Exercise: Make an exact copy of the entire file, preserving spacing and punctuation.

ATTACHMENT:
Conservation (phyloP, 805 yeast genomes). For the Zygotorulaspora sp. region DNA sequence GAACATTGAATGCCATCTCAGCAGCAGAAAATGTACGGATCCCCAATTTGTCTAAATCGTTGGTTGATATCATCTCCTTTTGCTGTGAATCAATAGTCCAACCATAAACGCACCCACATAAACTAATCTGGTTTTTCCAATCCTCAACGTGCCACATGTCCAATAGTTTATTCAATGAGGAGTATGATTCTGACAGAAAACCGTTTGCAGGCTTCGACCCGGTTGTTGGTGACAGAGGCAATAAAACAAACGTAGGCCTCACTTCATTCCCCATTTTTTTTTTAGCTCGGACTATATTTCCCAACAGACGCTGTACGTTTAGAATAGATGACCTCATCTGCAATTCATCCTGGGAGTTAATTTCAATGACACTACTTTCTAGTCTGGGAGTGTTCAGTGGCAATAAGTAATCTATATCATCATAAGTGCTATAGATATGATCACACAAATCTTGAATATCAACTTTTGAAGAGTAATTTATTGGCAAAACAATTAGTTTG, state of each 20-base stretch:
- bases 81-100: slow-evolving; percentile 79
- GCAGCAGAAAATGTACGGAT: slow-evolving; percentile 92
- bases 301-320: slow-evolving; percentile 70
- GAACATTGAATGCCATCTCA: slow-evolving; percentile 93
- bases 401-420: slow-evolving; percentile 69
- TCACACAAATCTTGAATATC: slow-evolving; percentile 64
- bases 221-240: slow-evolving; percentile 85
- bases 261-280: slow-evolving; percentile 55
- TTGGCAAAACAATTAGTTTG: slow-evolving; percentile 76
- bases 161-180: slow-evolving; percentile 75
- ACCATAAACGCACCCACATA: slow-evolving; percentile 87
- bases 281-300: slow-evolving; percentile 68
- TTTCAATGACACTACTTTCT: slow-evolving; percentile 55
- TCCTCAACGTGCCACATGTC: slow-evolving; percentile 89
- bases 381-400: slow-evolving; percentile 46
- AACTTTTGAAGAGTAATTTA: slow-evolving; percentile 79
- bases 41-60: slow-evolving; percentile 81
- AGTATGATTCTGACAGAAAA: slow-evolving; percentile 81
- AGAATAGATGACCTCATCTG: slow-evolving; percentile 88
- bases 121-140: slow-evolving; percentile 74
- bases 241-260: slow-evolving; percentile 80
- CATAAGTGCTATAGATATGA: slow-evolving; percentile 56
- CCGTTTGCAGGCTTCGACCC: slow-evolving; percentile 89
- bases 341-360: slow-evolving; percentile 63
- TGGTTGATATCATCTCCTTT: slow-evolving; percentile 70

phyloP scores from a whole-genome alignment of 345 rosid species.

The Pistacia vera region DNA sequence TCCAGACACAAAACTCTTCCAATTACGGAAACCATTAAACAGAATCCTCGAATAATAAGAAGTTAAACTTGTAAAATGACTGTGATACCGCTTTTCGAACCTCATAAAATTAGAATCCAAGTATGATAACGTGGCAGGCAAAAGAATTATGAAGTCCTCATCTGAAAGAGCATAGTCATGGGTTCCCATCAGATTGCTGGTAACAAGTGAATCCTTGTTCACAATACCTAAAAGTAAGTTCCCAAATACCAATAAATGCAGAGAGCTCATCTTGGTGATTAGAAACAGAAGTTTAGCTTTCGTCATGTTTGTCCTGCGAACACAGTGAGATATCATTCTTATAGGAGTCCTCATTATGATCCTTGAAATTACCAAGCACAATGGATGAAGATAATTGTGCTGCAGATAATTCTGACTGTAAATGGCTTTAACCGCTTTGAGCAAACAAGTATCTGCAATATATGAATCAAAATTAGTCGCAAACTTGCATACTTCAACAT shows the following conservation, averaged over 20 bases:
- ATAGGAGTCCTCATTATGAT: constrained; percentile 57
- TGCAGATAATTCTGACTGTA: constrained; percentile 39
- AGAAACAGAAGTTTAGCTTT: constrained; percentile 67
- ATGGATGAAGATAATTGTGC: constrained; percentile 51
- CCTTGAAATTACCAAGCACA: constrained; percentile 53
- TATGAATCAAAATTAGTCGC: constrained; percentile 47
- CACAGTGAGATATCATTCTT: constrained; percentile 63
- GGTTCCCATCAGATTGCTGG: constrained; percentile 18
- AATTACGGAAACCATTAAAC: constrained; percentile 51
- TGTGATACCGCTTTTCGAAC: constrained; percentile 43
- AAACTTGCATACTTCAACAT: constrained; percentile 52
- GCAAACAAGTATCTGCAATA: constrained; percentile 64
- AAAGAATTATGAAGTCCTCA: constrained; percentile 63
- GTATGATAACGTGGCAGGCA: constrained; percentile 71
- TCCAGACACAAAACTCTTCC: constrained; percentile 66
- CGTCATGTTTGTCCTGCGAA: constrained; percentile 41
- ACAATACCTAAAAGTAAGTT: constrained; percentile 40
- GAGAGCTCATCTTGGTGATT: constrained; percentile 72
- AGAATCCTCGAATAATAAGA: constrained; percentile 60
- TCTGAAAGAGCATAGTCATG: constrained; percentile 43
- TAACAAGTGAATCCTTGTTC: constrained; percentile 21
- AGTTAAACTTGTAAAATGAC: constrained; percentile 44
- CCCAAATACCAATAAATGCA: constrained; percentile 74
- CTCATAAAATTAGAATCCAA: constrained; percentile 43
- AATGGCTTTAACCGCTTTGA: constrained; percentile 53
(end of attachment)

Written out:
Conservation (phyloP, 805 yeast genomes). For the Zygotorulaspora sp. region DNA sequence GAACATTGAATGCCATCTCAGCAGCAGAAAATGTACGGATCCCCAATTTGTCTAAATCGTTGGTTGATATCATCTCCTTTTGCTGTGAATCAATAGTCCAACCATAAACGCACCCACATAAACTAATCTGGTTTTTCCAATCCTCAACGTGCCACATGTCCAATAGTTTATTCAATGAGGAGTATGATTCTGACAGAAAACCGTTTGCAGGCTTCGACCCGGTTGTTGGTGACAGAGGCAATAAAACAAACGTAGGCCTCACTTCATTCCCCATTTTTTTTTTAGCTCGGACTATATTTCCCAACAGACGCTGTACGTTTAGAATAGATGACCTCATCTGCAATTCATCCTGGGAGTTAATTTCAATGACACTACTTTCTAGTCTGGGAGTGTTCAGTGGCAATAAGTAATCTATATCATCATAAGTGCTATAGATATGATCACACAAATCTTGAATATCAACTTTTGAAGAGTAATTTATTGGCAAAACAATTAGTTTG, state of each 20-base stretch:
- bases 81-100: slow-evolving; percentile 79
- GCAGCAGAAAATGTACGGAT: slow-evolving; percentile 92
- bases 301-320: slow-evolving; percentile 70
- GAACATTGAATGCCATCTCA: slow-evolving; percentile 93
- bases 401-420: slow-evolving; percentile 69
- TCACACAAATCTTGAATATC: slow-evolving; percentile 64
- bases 221-240: slow-evolving; percentile 85
- bases 261-280: slow-evolving; percentile 55
- TTGGCAAAACAATTAGTTTG: slow-evolving; percentile 76
- bases 161-180: slow-evolving; percentile 75
- ACCATAAACGCACCCACATA: slow-evolving; percentile 87
- bases 281-300: slow-evolving; percentile 68
- TTTCAATGACACTACTTTCT: slow-evolving; percentile 55
- TCCTCAACGTGCCACATGTC: slow-evolving; percentile 89
- bases 381-400: slow-evolving; percentile 46
- AACTTTTGAAGAGTAATTTA: slow-evolving; percentile 79
- bases 41-60: slow-evolving; percentile 81
- AGTATGATTCTGACAGAAAA: slow-evolving; percentile 81
- AGAATAGATGACCTCATCTG: slow-evolving; percentile 88
- bases 121-140: slow-evolving; percentile 74
- bases 241-260: slow-evolving; percentile 80
- CATAAGTGCTATAGATATGA: slow-evolving; percentile 56
- CCGTTTGCAGGCTTCGACCC: slow-evolving; percentile 89
- bases 341-360: slow-evolving; percentile 63
- TGGTTGATATCATCTCCTTT: slow-evolving; percentile 70

phyloP scores from a whole-genome alignment of 345 rosid species.

The Pistacia vera region DNA sequence TCCAGACACAAAACTCTTCCAATTACGGAAACCATTAAACAGAATCCTCGAATAATAAGAAGTTAAACTTGTAAAATGACTGTGATACCGCTTTTCGAACCTCATAAAATTAGAATCCAAGTATGATAACGTGGCAGGCAAAAGAATTATGAAGTCCTCATCTGAAAGAGCATAGTCATGGGTTCCCATCAGATTGCTGGTAACAAGTGAATCCTTGTTCACAATACCTAAAAGTAAGTTCCCAAATACCAATAAATGCAGAGAGCTCATCTTGGTGATTAGAAACAGAAGTTTAGCTTTCGTCATGTTTGTCCTGCGAACACAGTGAGATATCATTCTTATAGGAGTCCTCATTATGATCCTTGAAATTACCAAGCACAATGGATGAAGATAATTGTGCTGCAGATAATTCTGACTGTAAATGGCTTTAACCGCTTTGAGCAAACAAGTATCTGCAATATATGAATCAAAATTAGTCGCAAACTTGCATACTTCAACAT shows the following conservation, averaged over 20 bases:
- ATAGGAGTCCTCATTATGAT: constrained; percentile 57
- TGCAGATAATTCTGACTGTA: constrained; percentile 39
- AGAAACAGAAGTTTAGCTTT: constrained; percentile 67
- ATGGATGAAGATAATTGTGC: constrained; percentile 51
- CCTTGAAATTACCAAGCACA: constrained; percentile 53
- TATGAATCAAAATTAGTCGC: constrained; percentile 47
- CACAGTGAGATATCATTCTT: constrained; percentile 63
- GGTTCCCATCAGATTGCTGG: constrained; percentile 18
- AATTACGGAAACCATTAAAC: constrained; percentile 51
- TGTGATACCGCTTTTCGAAC: constrained; percentile 43
- AAACTTGCATACTTCAACAT: constrained; percentile 52
- GCAAACAAGTATCTGCAATA: constrained; percentile 64
- AAAGAATTATGAAGTCCTCA: constrained; percentile 63
- GTATGATAACGTGGCAGGCA: constrained; percentile 71
- TCCAGACACAAAACTCTTCC: constrained; percentile 66
- CGTCATGTTTGTCCTGCGAA: constrained; percentile 41
- ACAATACCTAAAAGTAAGTT: constrained; percentile 40
- GAGAGCTCATCTTGGTGATT: constrained; percentile 72
- AGAATCCTCGAATAATAAGA: constrained; percentile 60
- TCTGAAAGAGCATAGTCATG: constrained; percentile 43
- TAACAAGTGAATCCTTGTTC: constrained; percentile 21
- AGTTAAACTTGTAAAATGAC: constrained; percentile 44
- CCCAAATACCAATAAATGCA: constrained; percentile 74
- CTCATAAAATTAGAATCCAA: constrained; percentile 43
- AATGGCTTTAACCGCTTTGA: constrained; percentile 53